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PHP 5.6 and 7.1 are being retired – what that means for your website

December 20, 2018
Larry Vollmer
Larry Vollmer
Senior Web Dev Manager

PHP.net will end support for PHP 5.6 and 7.1 in December 2018 in favor of PHP 7.2. So, what does that mean for your website?

First off, you might be wondering, what the heck is PHP anyway? The simple answer is that PHP is an open source server-side language that is used for creating dynamic web pages. Any time you log into a website, submit a form, place an order for something, etc., there’s a very good chance that those website functions were built with PHP.

Many popular CMSs, like WordPress, Joomla, and Drupal are built with PHP. Many of the websites running on those CMSs are likely running on PHP version 5.6 or 7.1. Most web hosts will automatically upgrade their servers to run on PHP 7.2, and that could have implications for your website if you have not updated your CMS, plugins, or codebase in a while.

If you are using old, outdated code there may be areas of your website that will break once this upgrade occurs. Many functions that were available in PHP 5.6 and 7.1 will become deprecated, and this could cause areas of your website to become broken. Luckily, there are measures you can take to avoid any downtime on your website.

If your website is running on WordPress, there is an awesome open source plugin that WP Engine has built called PHP Compatibility Checker.  All you have to do is install the plugin, run the report, and it will let you know whether or not your site is ready to migrate over to PHP 7.2. If there are areas of your site that are not ready, the plugin identifies those areas so that you can update your code accordingly.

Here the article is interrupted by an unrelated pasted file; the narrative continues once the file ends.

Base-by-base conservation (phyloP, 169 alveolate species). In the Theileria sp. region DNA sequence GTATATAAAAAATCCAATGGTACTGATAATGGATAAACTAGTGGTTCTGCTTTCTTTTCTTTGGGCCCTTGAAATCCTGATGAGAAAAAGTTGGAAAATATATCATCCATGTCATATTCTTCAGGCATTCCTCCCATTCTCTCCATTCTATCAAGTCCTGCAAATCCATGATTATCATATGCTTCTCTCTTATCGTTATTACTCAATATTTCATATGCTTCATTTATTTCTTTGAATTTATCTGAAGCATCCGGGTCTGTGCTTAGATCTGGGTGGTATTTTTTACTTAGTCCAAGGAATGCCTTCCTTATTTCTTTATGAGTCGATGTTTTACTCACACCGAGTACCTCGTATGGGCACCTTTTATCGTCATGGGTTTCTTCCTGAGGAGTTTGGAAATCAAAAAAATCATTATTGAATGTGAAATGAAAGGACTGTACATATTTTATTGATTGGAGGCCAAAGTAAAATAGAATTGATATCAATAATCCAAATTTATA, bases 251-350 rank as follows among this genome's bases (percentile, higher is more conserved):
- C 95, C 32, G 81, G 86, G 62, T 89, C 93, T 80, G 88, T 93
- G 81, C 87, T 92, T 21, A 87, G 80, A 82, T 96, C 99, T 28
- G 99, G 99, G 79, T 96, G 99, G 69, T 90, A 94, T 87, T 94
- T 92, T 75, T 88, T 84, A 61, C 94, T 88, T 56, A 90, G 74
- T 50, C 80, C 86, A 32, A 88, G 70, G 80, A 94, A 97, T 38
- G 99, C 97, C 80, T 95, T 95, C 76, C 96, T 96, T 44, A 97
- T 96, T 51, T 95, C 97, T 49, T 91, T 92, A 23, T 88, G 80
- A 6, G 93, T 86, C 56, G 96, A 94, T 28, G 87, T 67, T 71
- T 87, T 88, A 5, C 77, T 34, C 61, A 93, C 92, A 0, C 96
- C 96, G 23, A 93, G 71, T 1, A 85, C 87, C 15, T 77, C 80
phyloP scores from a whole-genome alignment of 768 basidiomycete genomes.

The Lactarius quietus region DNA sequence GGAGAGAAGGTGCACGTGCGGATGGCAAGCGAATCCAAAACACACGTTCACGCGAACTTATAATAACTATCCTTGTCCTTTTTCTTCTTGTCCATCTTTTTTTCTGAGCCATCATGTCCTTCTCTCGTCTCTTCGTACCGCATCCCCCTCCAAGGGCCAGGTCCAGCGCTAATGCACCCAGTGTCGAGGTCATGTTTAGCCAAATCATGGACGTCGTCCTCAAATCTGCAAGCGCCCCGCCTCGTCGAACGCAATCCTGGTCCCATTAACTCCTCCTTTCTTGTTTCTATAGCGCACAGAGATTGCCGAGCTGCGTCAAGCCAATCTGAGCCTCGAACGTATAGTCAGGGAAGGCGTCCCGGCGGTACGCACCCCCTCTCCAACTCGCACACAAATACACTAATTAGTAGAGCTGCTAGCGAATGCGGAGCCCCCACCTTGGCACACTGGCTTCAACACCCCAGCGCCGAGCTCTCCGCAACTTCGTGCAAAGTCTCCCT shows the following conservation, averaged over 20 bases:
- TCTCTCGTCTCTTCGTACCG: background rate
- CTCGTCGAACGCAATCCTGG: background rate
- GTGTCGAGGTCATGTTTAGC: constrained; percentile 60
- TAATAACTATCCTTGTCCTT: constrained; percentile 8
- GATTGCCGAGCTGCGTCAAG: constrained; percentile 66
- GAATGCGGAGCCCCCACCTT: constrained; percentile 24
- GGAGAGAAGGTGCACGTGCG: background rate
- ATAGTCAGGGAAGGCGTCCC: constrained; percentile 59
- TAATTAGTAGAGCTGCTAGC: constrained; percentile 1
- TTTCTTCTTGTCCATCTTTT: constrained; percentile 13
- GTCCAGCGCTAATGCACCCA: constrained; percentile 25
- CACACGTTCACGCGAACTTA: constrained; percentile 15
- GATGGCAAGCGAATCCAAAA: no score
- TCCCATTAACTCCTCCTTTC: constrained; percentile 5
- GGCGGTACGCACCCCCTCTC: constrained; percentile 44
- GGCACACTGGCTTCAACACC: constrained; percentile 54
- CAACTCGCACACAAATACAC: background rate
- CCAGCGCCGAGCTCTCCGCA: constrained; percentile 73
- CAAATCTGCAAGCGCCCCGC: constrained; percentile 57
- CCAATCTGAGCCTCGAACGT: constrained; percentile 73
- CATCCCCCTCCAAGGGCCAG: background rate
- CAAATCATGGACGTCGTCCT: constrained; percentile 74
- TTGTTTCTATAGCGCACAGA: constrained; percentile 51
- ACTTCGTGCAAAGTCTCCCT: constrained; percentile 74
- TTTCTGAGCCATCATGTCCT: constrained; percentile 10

If you’re using another CMS or homegrown application running on PHP 5.6, the best course of action is:

  1. Spin up a new development environment wherever your website is hosted and make sure it is running on PHP 7.2.
  2. Migrate your existing database and server files to the new environment.
  3. Go through your entire website that is living on the new environment and check for bugs, outages, and broken forms.
  4. In your browser, check the console in inspector tools to make sure there are no additional errors on your website lurking in the background.
  5. Update any deprecated code accordingly to meet PHP 7.2 standards.

This all sounds like a nuisance, but upgrading to PHP 7.2 has a lot of benefits. PHP 5.6 stopped receiving active support on January 19, 2017, and has now moved onto the critical security phase. These security updates will end on December 31, 2018. Without updating to PHP 7.2, there will be major security implications introduced in the coming years that will allow hackers to take down your website.  Additionally, PHP 7.2 is twice as fast as 5.6, so you will see some performance upgrades right off of the bat.

If performing this update sounds like a daunting task for you, get in touch with us here at ROI·DNA and we can help you out!